Tuesday, May 19, 2020

Social distancing

In the pursuit of my new found life goal to be the Jane Goodall of the squirrels and chipmunks, I head out most days into the neighborhoods of St Paul to document their still distant rodentine activities with my super zoom camera.

Unfortunately there is a pandemic going on, and I am doing this in a city, and I am not left alone.

One of the main ways we were combating this pandemic, which is one of the great and terrible International events of our lifetimes, was by social distancing. I won't explain social distancing because you are alive on the planet, and everyone knows about social distancing.

Unfortunately, where I live at least, even though everyone knows about it, no one knows how to do it.

When we went into Total City Shutdowns, and people's corpses started stacking up, people gave social distancing a go. They weren't very good at it, but they were alarmed, sometimes even terrified, and they occasionally tried it at least. But as the epidemic worsened, the attitudes of the extreme fringe lunatics (that we laughed at in horror in the early days of the Covid-19 spread) became the generally accepted public discourse.

To wit:

People die all the time.

That's what the crazy people said. Now it's us.

John Prine died.

People die all the time.

Little Richard died.

People die all the time.

Grandpaw died.

People die all the time.

Mike Pence died.

Really, how can you tell?

Er, no, um...

People die all the time!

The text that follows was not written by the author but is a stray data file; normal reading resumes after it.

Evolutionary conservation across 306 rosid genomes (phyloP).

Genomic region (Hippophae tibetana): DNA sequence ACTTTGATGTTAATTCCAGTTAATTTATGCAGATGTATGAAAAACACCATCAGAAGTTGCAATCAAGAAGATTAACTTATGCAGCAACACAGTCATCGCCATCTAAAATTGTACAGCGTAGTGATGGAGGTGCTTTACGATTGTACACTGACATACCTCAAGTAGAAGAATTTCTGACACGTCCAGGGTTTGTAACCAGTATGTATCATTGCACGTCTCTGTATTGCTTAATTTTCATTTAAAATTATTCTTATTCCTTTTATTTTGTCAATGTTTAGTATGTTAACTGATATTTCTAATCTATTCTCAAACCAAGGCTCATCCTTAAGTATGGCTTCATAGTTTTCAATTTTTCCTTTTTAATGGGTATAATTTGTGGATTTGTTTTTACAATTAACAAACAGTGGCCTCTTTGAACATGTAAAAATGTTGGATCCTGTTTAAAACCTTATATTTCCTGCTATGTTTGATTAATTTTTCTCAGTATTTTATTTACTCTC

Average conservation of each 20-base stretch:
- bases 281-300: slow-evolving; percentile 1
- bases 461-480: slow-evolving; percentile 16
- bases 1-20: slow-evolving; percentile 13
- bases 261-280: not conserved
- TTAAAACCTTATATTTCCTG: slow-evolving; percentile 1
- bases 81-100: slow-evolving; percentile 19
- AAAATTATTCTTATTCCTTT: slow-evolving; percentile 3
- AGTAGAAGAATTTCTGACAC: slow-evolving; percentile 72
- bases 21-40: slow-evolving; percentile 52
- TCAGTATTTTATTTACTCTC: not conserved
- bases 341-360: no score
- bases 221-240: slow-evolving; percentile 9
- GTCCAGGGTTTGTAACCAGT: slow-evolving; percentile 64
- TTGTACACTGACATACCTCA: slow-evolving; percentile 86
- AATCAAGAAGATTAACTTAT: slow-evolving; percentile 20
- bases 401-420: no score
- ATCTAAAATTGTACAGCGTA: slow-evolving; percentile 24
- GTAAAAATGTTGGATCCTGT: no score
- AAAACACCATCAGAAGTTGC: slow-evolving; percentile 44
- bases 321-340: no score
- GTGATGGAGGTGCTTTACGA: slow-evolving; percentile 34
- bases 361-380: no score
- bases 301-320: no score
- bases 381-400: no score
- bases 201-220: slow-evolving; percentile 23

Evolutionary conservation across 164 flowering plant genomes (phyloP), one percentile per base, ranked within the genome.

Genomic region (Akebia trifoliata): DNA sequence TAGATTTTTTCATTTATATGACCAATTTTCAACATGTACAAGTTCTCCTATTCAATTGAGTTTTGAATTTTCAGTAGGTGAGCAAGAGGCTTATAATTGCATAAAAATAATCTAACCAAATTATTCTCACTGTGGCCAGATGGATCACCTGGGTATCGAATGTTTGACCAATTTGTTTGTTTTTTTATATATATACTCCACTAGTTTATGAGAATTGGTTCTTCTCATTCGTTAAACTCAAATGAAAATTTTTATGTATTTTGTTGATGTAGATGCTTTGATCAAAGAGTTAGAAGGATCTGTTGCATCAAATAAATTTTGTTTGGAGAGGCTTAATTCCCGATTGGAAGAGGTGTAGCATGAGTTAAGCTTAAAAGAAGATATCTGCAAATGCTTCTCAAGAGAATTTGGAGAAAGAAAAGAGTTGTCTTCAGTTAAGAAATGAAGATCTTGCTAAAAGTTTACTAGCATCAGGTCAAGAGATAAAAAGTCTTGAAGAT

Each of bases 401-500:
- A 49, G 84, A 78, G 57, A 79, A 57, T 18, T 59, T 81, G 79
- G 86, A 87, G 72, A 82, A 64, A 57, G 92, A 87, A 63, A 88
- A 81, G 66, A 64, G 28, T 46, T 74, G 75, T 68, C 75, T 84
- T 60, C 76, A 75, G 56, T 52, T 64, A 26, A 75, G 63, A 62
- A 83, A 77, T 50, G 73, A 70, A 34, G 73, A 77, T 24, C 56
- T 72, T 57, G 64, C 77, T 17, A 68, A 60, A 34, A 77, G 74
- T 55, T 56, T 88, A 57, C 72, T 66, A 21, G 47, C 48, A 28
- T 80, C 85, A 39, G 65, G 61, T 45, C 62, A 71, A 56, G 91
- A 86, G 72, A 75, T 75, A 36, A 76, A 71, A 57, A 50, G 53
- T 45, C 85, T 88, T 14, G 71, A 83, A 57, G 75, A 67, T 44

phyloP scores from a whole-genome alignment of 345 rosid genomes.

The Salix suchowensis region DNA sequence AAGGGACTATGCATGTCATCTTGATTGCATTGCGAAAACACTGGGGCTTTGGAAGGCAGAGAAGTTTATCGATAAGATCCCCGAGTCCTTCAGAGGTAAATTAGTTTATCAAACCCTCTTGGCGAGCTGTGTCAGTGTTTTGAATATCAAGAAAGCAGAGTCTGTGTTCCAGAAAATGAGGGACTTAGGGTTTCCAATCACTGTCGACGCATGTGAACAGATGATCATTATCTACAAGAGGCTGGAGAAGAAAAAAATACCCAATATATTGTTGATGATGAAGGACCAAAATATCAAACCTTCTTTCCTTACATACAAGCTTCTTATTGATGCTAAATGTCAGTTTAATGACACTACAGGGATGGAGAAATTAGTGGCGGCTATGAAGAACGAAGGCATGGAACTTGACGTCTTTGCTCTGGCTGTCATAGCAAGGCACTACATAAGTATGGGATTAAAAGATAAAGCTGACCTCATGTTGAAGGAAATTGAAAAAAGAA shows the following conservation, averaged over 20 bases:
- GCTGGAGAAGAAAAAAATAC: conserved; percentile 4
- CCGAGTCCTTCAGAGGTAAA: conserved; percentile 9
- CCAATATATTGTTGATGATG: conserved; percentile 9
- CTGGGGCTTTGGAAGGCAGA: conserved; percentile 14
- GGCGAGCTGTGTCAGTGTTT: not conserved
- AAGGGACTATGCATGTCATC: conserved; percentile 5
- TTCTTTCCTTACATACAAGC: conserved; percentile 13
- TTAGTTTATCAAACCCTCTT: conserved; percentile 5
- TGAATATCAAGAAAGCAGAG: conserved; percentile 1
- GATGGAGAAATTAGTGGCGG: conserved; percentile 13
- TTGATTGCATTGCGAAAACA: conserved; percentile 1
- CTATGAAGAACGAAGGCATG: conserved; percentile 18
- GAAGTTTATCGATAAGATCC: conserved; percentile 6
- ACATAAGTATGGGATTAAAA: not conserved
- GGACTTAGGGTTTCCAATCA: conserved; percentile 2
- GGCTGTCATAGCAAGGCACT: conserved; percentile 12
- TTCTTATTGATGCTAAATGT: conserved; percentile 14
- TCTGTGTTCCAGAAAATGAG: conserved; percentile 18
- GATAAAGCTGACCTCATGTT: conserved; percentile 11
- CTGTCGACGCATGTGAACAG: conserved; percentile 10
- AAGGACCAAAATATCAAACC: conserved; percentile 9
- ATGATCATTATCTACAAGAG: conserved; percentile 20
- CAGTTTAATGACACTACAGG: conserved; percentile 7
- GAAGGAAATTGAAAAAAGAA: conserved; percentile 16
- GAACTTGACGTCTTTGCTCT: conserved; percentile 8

There's a gun leveled at your head right now.

People die all the time. People die all the time. People die all the time.

We all became perfect Buddhists. Very enlightened. We follow the middle way. We accept fate.

Which we had better, because we don't know how to social distance! No one does! And it might kill us!!!!

People die all the time.

The old people, most at risk, don't know how to social distance. 

"What are you photographing?" They ask me, creeping up from behind.

"I was photographing that chipmunk 200 yards away from me until you scared him off and then tried to give me Coronavirus." I answer politely.

The very young people also don't know how to social distance. How could they? No one taught them its careful intricacies, and now they rampage through the streets, startling the squirrel population, in infectious gangs, more or less abandoned by their families who are all sick or dead at home.

And the in between aged people certainly don't know how to social distance either. They've had it. They're out with their friends biking and running on all the streets and river paths of the city, feeling too pure and virtuous to worry about any germs they might be spewing. Hell, they'll probably live through their inevitable viral disease encounter, but who knows? Their demographic sure doesn't always. Do they want to roll the dice?

Yes, they want to roll the dice.

People die all the time.

Actually though, it turns out that I know some good social distancers after all.

Squirrels and chipmunks. I can't get within 50 feet of them under any circumstances.

Alas, it makes it pretty hard to become the Jane Goodall of the chipmunks and squirrels.

Well at least they'll be fine.

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